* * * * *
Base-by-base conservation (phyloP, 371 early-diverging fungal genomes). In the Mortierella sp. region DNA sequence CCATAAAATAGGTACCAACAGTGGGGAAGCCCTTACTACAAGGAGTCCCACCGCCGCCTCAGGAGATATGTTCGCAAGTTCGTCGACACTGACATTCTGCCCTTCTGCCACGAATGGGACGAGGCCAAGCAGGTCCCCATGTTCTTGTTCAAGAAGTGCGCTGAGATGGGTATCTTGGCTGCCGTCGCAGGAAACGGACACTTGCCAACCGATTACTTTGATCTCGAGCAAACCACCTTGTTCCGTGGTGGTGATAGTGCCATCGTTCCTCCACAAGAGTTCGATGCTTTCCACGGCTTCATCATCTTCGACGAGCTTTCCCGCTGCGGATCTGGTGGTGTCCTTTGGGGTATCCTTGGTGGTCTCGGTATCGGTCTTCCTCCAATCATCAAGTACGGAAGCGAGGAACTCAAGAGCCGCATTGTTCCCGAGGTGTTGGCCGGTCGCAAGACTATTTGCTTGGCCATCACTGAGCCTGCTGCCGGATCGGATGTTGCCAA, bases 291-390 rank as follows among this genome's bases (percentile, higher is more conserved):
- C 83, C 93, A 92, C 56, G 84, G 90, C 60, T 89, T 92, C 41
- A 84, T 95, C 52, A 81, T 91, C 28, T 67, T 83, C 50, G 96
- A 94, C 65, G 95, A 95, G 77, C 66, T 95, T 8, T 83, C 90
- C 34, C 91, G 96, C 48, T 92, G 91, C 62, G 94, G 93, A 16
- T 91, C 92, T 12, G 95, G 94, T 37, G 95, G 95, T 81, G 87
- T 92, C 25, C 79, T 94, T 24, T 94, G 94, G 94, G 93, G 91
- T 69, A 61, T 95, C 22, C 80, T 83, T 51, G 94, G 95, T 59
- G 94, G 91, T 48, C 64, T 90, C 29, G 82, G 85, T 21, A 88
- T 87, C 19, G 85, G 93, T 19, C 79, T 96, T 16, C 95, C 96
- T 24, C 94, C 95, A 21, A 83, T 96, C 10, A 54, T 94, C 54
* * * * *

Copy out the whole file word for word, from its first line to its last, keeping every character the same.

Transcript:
Base-by-base conservation (phyloP, 371 early-diverging fungal genomes). In the Mortierella sp. region DNA sequence CCATAAAATAGGTACCAACAGTGGGGAAGCCCTTACTACAAGGAGTCCCACCGCCGCCTCAGGAGATATGTTCGCAAGTTCGTCGACACTGACATTCTGCCCTTCTGCCACGAATGGGACGAGGCCAAGCAGGTCCCCATGTTCTTGTTCAAGAAGTGCGCTGAGATGGGTATCTTGGCTGCCGTCGCAGGAAACGGACACTTGCCAACCGATTACTTTGATCTCGAGCAAACCACCTTGTTCCGTGGTGGTGATAGTGCCATCGTTCCTCCACAAGAGTTCGATGCTTTCCACGGCTTCATCATCTTCGACGAGCTTTCCCGCTGCGGATCTGGTGGTGTCCTTTGGGGTATCCTTGGTGGTCTCGGTATCGGTCTTCCTCCAATCATCAAGTACGGAAGCGAGGAACTCAAGAGCCGCATTGTTCCCGAGGTGTTGGCCGGTCGCAAGACTATTTGCTTGGCCATCACTGAGCCTGCTGCCGGATCGGATGTTGCCAA, bases 291-390 rank as follows among this genome's bases (percentile, higher is more conserved):
- C 83, C 93, A 92, C 56, G 84, G 90, C 60, T 89, T 92, C 41
- A 84, T 95, C 52, A 81, T 91, C 28, T 67, T 83, C 50, G 96
- A 94, C 65, G 95, A 95, G 77, C 66, T 95, T 8, T 83, C 90
- C 34, C 91, G 96, C 48, T 92, G 91, C 62, G 94, G 93, A 16
- T 91, C 92, T 12, G 95, G 94, T 37, G 95, G 95, T 81, G 87
- T 92, C 25, C 79, T 94, T 24, T 94, G 94, G 94, G 93, G 91
- T 69, A 61, T 95, C 22, C 80, T 83, T 51, G 94, G 95, T 59
- G 94, G 91, T 48, C 64, T 90, C 29, G 82, G 85, T 21, A 88
- T 87, C 19, G 85, G 93, T 19, C 79, T 96, T 16, C 95, C 96
- T 24, C 94, C 95, A 21, A 83, T 96, C 10, A 54, T 94, C 54